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TIGHT EMBRACEKirk Theater, 410 W. 42nd St.; (212) 279-4200. Through Jan. 2.
THE political kidnap pings of helpless eld erly and pregnant women wouldn't seem your ideal concept for a romantic comedy, and "Tight Embrace" doesn't do anything to change your mind.
This bizarre new play by Jorge Ignacio Cortinas, now getting its world premiere by the Intar Theatre as part of its 40th anniversary season, squanders its potential with a quirkiness that quickly wears thin.
Set in a "safe house" in a vague Latin American country, the play spans several seasons and concerns two terrorists and their charges. The former are Zero (Robert Jimenez), a farmer who never removes his ski mask, and Barquin (Andrew Munar), a childlike young man. Their hostages are elderly grandmother Adalina (Mia Katigbak), forever twirling a symbolic umbrella, and Claudia (Zabryna Guevara), a journalist who is six months pregnant.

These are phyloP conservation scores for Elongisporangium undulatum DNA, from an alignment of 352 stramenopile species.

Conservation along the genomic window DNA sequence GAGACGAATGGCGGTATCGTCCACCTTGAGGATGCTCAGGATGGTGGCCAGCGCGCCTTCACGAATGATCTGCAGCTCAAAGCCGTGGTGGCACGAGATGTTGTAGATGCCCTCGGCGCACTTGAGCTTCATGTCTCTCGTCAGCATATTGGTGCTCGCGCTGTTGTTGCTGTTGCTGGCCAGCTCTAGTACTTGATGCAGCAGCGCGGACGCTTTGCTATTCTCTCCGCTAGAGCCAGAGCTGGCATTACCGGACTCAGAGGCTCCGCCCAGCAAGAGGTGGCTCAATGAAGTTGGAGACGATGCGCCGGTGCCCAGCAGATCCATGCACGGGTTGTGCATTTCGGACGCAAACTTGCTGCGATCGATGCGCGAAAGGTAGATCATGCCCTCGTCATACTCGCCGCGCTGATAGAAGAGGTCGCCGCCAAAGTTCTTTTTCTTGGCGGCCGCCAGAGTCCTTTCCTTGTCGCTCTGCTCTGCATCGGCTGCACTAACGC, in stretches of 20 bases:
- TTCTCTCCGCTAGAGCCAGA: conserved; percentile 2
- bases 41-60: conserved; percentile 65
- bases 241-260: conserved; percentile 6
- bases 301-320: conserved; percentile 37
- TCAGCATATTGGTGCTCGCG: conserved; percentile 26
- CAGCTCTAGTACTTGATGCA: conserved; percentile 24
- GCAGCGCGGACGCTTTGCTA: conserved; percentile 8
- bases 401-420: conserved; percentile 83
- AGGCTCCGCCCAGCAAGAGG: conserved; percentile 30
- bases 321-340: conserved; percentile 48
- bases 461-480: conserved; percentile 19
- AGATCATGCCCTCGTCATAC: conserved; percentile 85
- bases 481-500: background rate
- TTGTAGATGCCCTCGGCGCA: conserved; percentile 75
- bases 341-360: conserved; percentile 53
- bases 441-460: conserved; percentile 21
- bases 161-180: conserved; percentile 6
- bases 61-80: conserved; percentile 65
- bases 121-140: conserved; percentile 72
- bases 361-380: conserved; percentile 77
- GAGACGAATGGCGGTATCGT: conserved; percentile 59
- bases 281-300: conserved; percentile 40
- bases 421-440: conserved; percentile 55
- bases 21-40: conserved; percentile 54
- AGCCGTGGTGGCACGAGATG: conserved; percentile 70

Adalina has clearly been kept captive for some time, apparently because her hard-nosed military son refuses to pay her ransom. When the naive Barquin becomes romantically interested in the new arrival, she tutors him on the best way in which to woo her. This forms the dramatic action, such as it is, of the play, which never strikes a cohesive tone or figures out what it wants to be. While the characterizations are well-drawn and the dialogue amusing at times, the overall preciousness is so at odds with the situation that the play is ultimately more bewildering than provocative.
Director Lisa Peterson doesn't bring much flair to the meandering proceedings, and as the scenes blend into one another, the audience increasingly gets to the share the feeling of being held prisoner for a very long stretch of time.
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